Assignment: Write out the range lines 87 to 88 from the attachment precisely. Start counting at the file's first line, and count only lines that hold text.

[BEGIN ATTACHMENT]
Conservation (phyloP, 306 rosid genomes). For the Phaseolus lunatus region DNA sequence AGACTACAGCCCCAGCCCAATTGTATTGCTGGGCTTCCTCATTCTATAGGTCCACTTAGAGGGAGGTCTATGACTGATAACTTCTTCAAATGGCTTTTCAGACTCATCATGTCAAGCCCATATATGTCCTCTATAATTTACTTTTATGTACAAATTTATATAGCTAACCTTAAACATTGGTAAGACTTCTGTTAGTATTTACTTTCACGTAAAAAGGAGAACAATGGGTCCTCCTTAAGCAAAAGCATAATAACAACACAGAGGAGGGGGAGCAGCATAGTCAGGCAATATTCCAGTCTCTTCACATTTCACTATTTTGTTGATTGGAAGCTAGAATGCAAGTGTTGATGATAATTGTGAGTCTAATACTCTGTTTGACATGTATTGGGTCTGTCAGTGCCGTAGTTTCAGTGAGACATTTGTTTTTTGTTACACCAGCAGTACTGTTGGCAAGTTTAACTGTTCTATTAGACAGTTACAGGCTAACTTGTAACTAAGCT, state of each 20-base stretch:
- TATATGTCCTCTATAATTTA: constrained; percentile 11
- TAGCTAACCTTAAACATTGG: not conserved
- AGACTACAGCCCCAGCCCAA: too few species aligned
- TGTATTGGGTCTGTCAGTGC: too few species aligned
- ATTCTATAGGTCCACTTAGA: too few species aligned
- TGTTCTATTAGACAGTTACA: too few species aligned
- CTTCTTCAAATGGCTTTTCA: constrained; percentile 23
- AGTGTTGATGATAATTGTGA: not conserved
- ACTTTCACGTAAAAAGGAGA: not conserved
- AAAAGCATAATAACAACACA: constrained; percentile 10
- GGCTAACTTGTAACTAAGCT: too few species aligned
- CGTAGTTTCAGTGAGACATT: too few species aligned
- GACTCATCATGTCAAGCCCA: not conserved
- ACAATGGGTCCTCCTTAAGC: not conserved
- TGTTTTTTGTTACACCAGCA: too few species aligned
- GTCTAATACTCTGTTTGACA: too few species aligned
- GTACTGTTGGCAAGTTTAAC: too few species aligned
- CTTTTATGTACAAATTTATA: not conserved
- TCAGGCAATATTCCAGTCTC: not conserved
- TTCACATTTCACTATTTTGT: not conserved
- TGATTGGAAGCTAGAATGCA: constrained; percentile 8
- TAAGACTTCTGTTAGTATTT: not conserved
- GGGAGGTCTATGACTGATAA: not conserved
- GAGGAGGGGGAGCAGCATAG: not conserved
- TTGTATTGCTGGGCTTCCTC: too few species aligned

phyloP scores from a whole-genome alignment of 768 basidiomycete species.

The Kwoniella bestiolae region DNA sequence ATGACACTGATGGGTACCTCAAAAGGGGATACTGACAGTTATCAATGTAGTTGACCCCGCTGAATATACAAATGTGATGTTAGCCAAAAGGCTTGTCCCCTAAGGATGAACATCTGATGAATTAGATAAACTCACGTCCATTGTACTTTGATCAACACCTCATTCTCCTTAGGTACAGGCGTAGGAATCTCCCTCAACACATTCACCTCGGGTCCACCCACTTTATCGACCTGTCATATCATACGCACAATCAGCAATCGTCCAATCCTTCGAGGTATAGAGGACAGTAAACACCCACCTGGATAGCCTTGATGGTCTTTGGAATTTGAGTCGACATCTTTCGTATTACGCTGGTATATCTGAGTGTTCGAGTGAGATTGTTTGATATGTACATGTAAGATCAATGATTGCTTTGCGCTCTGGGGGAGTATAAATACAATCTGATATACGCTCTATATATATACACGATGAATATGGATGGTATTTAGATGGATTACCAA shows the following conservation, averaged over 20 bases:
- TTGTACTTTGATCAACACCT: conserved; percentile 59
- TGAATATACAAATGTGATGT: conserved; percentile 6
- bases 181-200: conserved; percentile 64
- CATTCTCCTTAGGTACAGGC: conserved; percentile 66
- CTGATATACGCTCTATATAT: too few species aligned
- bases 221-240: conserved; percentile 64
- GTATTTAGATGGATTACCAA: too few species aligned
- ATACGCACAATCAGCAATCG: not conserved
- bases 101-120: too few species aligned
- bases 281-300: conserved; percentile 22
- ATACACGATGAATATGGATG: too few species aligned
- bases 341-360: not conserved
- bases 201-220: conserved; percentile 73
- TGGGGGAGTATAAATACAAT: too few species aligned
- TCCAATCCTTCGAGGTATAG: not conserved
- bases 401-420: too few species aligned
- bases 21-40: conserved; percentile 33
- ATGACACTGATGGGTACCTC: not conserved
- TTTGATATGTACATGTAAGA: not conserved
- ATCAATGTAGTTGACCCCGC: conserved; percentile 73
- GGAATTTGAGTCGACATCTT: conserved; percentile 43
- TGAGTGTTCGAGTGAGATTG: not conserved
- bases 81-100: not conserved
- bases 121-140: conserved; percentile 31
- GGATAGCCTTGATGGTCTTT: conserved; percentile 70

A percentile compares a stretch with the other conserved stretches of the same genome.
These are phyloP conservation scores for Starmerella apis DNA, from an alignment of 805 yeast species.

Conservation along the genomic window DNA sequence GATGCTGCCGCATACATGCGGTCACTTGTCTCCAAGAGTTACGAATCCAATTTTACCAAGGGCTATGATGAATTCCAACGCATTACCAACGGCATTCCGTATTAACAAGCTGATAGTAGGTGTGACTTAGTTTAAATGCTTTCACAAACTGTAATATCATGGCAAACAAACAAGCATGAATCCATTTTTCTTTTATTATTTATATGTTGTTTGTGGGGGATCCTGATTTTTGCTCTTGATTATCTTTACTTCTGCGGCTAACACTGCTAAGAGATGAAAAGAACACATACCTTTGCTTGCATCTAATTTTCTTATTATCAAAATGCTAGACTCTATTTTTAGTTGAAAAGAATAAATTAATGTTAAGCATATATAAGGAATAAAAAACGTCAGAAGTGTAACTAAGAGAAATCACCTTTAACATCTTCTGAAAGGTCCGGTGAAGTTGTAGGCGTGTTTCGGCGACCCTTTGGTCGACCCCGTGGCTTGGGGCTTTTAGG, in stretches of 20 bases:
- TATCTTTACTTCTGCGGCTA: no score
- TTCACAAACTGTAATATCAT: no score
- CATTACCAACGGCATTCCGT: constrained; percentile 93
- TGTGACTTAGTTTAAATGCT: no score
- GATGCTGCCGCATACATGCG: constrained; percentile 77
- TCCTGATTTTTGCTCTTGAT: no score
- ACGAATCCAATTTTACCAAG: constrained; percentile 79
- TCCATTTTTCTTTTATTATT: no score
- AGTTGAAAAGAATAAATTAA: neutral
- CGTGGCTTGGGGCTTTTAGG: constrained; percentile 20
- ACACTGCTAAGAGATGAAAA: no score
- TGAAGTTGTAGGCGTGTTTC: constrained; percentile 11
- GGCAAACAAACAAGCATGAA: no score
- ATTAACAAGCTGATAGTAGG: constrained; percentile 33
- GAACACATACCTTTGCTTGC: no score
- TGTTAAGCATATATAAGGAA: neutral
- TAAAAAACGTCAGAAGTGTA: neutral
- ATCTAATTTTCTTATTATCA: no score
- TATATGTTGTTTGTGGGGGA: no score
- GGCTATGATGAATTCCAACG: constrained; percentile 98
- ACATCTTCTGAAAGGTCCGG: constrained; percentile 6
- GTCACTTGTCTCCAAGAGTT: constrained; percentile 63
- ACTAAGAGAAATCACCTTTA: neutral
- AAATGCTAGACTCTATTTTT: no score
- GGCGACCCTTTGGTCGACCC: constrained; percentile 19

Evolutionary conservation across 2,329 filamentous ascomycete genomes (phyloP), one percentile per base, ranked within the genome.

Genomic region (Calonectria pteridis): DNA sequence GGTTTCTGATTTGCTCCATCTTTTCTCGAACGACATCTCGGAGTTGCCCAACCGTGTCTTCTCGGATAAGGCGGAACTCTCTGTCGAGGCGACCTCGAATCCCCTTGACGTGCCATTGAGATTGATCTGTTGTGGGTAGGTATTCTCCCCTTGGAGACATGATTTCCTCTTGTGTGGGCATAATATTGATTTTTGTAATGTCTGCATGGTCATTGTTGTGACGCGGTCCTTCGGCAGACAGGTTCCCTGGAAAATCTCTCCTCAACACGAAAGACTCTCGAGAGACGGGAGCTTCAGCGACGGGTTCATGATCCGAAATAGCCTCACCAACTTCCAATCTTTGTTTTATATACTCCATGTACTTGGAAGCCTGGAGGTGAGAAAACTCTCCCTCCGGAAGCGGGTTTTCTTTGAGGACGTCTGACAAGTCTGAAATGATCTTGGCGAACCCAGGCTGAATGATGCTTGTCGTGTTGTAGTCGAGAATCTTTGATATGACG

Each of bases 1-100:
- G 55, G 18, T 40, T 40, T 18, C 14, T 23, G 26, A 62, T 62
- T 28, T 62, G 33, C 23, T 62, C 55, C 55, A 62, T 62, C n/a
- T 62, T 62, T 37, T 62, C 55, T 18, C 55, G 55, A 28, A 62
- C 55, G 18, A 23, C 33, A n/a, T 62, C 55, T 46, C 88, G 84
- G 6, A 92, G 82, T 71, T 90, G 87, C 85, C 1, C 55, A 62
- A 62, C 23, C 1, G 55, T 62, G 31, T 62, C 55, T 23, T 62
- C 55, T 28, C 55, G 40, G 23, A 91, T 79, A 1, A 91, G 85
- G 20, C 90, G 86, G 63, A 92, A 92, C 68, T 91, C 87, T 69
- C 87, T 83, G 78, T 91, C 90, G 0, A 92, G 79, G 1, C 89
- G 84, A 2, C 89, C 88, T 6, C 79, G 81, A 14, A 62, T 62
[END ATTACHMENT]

- T 62, T 62, T 37, T 62, C 55, T 18, C 55, G 55, A 28, A 62
- C 55, G 18, A 23, C 33, A n/a, T 62, C 55, T 46, C 88, G 84